In the immediate aftermath of the interview (ahem, transcript here), I penned a column headlined "Thoroughly Unprepared", referring to Sen. Sanders' absolute inability to furnish the details of how to achieve any of his policy goals, especially on his signature issues of trade and Wall Street to such a degree that his opponent can explain it better.

It turns out that "thoroughly unprepared" is a pretty good descriptions of the Sanders campaign when it comes to being vetted or scrutinized in general. In fact, they may well be thoroughly unprepared for any type of coverage other than the swooning, adoring kind that marvels at "how far he has come" and how "his message is resonating and all the kids are flocking to him."

Think about it. Bernie Sanders' campaign has been one of the least transparent. We still do not have a single year of full tax returns. His wife holds all the couple's assets. We still do not know where a mysterious $10 million Washington, DC campaign contribution came from. The campaign still cannot keep its books in order to avoid potentially illegal, foreign donations. The Sanders campaign stole proprietary Clinton campaign data, and is now suing the DNC to keep from suffering the consequences. They repeatedly lied about endorsements, and looks to have sent out shadow campaign affiliates to disrupt Clinton rallies.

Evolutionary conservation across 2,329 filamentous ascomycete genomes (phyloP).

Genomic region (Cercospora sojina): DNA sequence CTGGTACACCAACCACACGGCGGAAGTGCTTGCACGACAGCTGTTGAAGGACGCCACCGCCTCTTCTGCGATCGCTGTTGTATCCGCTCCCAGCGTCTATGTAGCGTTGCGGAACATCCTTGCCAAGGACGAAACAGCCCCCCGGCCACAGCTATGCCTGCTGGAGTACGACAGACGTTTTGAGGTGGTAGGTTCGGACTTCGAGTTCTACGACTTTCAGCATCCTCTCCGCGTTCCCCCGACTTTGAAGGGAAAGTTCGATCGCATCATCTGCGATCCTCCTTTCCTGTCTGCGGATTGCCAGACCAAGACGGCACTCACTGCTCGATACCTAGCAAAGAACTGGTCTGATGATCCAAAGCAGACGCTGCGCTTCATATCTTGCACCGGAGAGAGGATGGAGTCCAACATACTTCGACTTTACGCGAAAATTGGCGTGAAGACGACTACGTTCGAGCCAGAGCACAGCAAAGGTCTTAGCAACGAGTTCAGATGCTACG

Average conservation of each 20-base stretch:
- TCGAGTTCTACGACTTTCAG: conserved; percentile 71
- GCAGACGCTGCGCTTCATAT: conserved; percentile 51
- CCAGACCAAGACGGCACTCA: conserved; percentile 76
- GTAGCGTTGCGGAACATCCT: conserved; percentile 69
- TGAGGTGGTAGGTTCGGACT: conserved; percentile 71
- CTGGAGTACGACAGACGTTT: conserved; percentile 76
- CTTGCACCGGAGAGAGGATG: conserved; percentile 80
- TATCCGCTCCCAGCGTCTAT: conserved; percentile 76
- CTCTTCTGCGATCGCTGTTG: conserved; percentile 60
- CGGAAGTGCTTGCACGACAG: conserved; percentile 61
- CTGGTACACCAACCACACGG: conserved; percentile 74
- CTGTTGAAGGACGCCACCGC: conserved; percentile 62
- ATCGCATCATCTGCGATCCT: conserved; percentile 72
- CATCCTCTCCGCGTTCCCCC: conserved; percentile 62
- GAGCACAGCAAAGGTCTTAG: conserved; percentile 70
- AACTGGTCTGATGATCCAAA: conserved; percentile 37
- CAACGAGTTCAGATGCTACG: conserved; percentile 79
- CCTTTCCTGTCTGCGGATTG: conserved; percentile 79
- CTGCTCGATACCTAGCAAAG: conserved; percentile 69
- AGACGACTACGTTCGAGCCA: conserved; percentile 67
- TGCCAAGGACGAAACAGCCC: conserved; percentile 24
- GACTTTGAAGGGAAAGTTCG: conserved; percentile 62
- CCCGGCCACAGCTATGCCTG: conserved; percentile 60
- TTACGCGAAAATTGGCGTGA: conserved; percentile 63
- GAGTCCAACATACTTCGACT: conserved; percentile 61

Bernie Sanders likes to tout his civil rights arrest record from a half century ago, yet when he faced anti-war protests as a Congressman, he had the protesters arrested.

When organizations like Planned Parenthood and the Human Rights Campaign endorsed Hillary Clinton, Bernie Sanders and his campaign dismissed those as "establishment" voices simply unworthy of his great revolutionary aura.